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Changes in extreme precipitation and landslides over High Mountain Asia

February 11th, 2020

Key Findings

  • This study examines how landslide activity within High Mountain Asia may change, as a result of future changes in extreme precipitation
  • Results suggest that increases in extreme precipitation will cause increases in potential landslide activity across the study region, with greater impacts near glacial lakes.
  • Population projections alter the results, increasing or decreasing the exposure of populations to landslide risk
  • The rate of increase in landslide activity at the end of the century is expected to be greatest over areas covered by current glaciers and glacial lakes
  • The study demonstrates that global climate models and satellite observations can be used to model landslide impacts at timescales affected by anthropogenic climate change.

Dalia Kirschbaum, Sarah Kapnick, Thomas Stanley, Salvatore Pascale. Geophysical Research Letters. DOI: 10.1029/2019GL085347

High Mountain Asia is home to both monsoonal rains and the largest concentration of glaciers outside the North and South Poles. With climate change, heavy rainfall will increase, especially in mountains near glaciers and glacial lakes. This will make landslides more likely and could present new hazards of landslides releasing a wall of water from glacial lakes, impacting communities and infrastructure located downstream.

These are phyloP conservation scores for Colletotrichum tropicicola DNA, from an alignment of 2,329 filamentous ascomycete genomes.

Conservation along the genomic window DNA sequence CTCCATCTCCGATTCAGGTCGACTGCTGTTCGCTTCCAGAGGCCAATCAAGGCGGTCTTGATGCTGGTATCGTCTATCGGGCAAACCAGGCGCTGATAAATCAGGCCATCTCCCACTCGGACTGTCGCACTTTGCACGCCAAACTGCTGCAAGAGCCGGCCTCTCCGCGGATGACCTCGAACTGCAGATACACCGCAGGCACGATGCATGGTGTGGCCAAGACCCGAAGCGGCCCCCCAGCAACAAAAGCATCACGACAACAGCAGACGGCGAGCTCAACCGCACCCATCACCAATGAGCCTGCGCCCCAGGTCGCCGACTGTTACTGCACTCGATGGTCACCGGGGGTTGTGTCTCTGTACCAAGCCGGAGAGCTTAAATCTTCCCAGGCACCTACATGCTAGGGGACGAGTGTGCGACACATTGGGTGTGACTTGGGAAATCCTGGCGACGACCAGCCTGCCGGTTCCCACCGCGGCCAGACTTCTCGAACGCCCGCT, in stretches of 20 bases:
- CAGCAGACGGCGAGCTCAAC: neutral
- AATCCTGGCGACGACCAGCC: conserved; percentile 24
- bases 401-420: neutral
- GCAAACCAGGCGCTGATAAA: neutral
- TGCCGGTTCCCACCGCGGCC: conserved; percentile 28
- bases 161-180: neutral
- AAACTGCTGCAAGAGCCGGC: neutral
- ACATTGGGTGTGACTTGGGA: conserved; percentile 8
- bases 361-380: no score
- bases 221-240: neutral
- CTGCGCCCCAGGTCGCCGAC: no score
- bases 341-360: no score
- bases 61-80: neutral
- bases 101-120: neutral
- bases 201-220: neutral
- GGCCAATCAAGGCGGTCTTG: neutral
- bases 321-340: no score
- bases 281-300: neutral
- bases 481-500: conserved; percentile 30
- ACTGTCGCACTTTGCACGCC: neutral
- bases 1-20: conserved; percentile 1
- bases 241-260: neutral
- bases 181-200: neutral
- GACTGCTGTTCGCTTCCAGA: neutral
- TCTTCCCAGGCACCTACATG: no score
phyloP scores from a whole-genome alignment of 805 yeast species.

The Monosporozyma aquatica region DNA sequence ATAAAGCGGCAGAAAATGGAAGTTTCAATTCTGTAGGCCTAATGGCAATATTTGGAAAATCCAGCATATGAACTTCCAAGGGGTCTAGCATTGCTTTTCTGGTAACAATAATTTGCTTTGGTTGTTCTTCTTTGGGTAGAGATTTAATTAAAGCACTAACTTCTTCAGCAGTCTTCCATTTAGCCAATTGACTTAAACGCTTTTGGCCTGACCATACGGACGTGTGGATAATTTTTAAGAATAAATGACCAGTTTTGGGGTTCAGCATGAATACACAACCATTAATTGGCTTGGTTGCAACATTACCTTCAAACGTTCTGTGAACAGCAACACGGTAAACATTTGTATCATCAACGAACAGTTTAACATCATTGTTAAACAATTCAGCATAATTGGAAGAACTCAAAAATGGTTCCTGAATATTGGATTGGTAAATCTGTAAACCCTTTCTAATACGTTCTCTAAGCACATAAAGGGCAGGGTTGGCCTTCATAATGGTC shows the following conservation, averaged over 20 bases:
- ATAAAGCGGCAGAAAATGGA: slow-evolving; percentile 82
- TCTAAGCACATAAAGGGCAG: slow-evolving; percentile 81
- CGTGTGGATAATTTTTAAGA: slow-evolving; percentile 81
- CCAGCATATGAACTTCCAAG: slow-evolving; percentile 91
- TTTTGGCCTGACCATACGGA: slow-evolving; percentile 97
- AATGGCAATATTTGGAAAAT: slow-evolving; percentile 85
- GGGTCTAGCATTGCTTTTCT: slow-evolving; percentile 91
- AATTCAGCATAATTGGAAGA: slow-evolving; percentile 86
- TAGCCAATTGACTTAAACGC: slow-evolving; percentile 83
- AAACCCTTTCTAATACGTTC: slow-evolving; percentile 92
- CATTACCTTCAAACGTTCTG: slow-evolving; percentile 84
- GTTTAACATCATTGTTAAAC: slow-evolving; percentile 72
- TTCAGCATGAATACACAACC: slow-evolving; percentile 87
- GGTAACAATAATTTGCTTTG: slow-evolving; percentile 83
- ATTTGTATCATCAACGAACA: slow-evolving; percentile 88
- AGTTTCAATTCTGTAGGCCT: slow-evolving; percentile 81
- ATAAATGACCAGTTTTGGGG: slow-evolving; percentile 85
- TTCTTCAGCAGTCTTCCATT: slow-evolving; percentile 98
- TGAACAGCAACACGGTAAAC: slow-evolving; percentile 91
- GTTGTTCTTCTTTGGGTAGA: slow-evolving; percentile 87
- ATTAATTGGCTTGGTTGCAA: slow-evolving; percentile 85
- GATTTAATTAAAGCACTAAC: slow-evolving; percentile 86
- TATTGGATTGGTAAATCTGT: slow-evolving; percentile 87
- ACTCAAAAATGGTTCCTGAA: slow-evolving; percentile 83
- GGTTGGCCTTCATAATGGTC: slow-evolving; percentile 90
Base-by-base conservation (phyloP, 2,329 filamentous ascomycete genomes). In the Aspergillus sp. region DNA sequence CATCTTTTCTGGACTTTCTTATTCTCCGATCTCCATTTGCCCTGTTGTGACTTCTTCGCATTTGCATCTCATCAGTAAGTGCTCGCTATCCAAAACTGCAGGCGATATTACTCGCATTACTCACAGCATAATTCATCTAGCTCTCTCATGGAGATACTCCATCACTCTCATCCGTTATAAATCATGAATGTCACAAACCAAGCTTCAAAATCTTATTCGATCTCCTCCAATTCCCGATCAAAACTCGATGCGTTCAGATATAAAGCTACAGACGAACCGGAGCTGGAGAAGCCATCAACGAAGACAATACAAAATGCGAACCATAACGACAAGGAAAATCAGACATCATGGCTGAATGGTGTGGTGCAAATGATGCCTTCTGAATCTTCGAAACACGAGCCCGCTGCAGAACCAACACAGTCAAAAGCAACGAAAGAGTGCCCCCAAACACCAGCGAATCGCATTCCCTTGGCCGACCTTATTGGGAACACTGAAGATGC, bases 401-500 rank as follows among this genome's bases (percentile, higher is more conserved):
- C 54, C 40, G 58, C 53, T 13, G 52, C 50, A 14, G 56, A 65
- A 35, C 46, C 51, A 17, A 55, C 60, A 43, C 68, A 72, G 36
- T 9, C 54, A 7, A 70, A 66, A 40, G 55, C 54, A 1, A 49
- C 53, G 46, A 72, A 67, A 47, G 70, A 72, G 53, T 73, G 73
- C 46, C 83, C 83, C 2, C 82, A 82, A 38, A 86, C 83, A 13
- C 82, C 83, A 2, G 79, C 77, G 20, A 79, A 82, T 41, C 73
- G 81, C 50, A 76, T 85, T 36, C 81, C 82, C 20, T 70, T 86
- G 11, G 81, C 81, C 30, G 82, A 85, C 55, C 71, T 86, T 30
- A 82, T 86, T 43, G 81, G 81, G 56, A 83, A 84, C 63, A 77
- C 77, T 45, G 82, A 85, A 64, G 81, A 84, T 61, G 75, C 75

This interdisciplinary investigation melded the unique strengths of two federal agencies to conduct a novel study that quantitatively examined how climate change, and specifically changes in precipitation extremes, will alter landslide risks over High Mountain Asia. The authors combined a landslide database and a dynamic landslide model developed at NASA, satellite data, and a high resolution GFDL global climate model, to explore changes in landslide risks due to climate change in High Mountain Asia. This study provides both relevant scientific results and a new framework for combining a large ensemble of global climate model simulations with satellite data and a landslide model.

GFDL’s FLOR model was used to create a reanalysis-style record of extreme rainfall, for direct comparison with satellite observations (from NASA’s Tropical Rainfall Measuring Mission); a 30-member FLOR ensemble in the present (1961-2000) and future (2061-2100); and a landslide catalogue and model developed at NASA. The results allowed the authors to explore how landslides are affected by precipitation extremes in the current climate and how landslides will change in the future due to changes in extreme precipitation.

The authors found that extreme precipitation will occur more frequently in the high mountain Asia region by the end of this century. Those changes in precipitation lead to increases in landslide risks in many parts of the region. The locations with the greatest increase in landslide risk are collocated with regions having a high concentration of glacial lakes, increasing the likelihood for cascading hazards (e.g., a landslide could breach a lake, causing massive flooding downstream). The most significant projected increases in potential landslide activity occur in the transition zone between the Himalayan Mountains and Tibetan Plateau along the Nepal-China border, with the largest changes during the summer months when the monsoon brings in the majority of the extreme rainfall within this region.

High Mountain Asia study region, showing the distribution of landslides from NASA’s GLC and the study area evaluated.